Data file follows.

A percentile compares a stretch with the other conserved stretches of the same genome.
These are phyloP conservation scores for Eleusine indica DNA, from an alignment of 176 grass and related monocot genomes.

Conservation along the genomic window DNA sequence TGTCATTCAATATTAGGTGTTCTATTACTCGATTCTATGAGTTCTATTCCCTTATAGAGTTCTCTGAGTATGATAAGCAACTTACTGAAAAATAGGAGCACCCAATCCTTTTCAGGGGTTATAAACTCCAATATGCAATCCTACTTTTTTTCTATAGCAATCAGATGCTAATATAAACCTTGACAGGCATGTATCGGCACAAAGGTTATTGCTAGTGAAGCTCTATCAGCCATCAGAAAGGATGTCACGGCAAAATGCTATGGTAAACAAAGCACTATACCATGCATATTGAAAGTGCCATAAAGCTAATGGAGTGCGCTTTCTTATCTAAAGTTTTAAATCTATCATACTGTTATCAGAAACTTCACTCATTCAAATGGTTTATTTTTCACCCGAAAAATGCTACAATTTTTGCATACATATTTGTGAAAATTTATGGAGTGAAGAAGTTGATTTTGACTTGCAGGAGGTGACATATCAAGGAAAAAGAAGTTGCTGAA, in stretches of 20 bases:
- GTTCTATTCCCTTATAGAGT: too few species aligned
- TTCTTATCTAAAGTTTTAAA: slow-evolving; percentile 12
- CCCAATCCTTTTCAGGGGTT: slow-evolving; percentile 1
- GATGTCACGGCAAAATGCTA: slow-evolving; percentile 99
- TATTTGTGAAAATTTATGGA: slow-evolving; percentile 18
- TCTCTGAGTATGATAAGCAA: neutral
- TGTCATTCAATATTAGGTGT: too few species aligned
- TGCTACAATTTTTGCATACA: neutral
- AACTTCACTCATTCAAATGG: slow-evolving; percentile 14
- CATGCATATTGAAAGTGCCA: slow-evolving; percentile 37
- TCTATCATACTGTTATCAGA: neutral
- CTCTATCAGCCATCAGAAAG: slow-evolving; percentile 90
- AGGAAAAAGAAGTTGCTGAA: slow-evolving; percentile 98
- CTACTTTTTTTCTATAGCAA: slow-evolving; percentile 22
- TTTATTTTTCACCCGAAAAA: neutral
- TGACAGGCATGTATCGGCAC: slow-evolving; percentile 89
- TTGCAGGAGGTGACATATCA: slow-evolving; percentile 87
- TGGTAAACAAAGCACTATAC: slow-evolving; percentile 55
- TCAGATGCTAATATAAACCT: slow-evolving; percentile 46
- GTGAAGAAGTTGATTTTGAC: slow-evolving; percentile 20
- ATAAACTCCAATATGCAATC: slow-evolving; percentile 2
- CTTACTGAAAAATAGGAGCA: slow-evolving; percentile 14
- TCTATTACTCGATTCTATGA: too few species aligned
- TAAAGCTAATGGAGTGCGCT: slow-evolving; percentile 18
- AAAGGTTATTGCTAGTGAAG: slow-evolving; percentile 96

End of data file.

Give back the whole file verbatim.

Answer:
A percentile compares a stretch with the other conserved stretches of the same genome.
These are phyloP conservation scores for Eleusine indica DNA, from an alignment of 176 grass and related monocot genomes.

Conservation along the genomic window DNA sequence TGTCATTCAATATTAGGTGTTCTATTACTCGATTCTATGAGTTCTATTCCCTTATAGAGTTCTCTGAGTATGATAAGCAACTTACTGAAAAATAGGAGCACCCAATCCTTTTCAGGGGTTATAAACTCCAATATGCAATCCTACTTTTTTTCTATAGCAATCAGATGCTAATATAAACCTTGACAGGCATGTATCGGCACAAAGGTTATTGCTAGTGAAGCTCTATCAGCCATCAGAAAGGATGTCACGGCAAAATGCTATGGTAAACAAAGCACTATACCATGCATATTGAAAGTGCCATAAAGCTAATGGAGTGCGCTTTCTTATCTAAAGTTTTAAATCTATCATACTGTTATCAGAAACTTCACTCATTCAAATGGTTTATTTTTCACCCGAAAAATGCTACAATTTTTGCATACATATTTGTGAAAATTTATGGAGTGAAGAAGTTGATTTTGACTTGCAGGAGGTGACATATCAAGGAAAAAGAAGTTGCTGAA, in stretches of 20 bases:
- GTTCTATTCCCTTATAGAGT: too few species aligned
- TTCTTATCTAAAGTTTTAAA: slow-evolving; percentile 12
- CCCAATCCTTTTCAGGGGTT: slow-evolving; percentile 1
- GATGTCACGGCAAAATGCTA: slow-evolving; percentile 99
- TATTTGTGAAAATTTATGGA: slow-evolving; percentile 18
- TCTCTGAGTATGATAAGCAA: neutral
- TGTCATTCAATATTAGGTGT: too few species aligned
- TGCTACAATTTTTGCATACA: neutral
- AACTTCACTCATTCAAATGG: slow-evolving; percentile 14
- CATGCATATTGAAAGTGCCA: slow-evolving; percentile 37
- TCTATCATACTGTTATCAGA: neutral
- CTCTATCAGCCATCAGAAAG: slow-evolving; percentile 90
- AGGAAAAAGAAGTTGCTGAA: slow-evolving; percentile 98
- CTACTTTTTTTCTATAGCAA: slow-evolving; percentile 22
- TTTATTTTTCACCCGAAAAA: neutral
- TGACAGGCATGTATCGGCAC: slow-evolving; percentile 89
- TTGCAGGAGGTGACATATCA: slow-evolving; percentile 87
- TGGTAAACAAAGCACTATAC: slow-evolving; percentile 55
- TCAGATGCTAATATAAACCT: slow-evolving; percentile 46
- GTGAAGAAGTTGATTTTGAC: slow-evolving; percentile 20
- ATAAACTCCAATATGCAATC: slow-evolving; percentile 2
- CTTACTGAAAAATAGGAGCA: slow-evolving; percentile 14
- TCTATTACTCGATTCTATGA: too few species aligned
- TAAAGCTAATGGAGTGCGCT: slow-evolving; percentile 18
- AAAGGTTATTGCTAGTGAAG: slow-evolving; percentile 96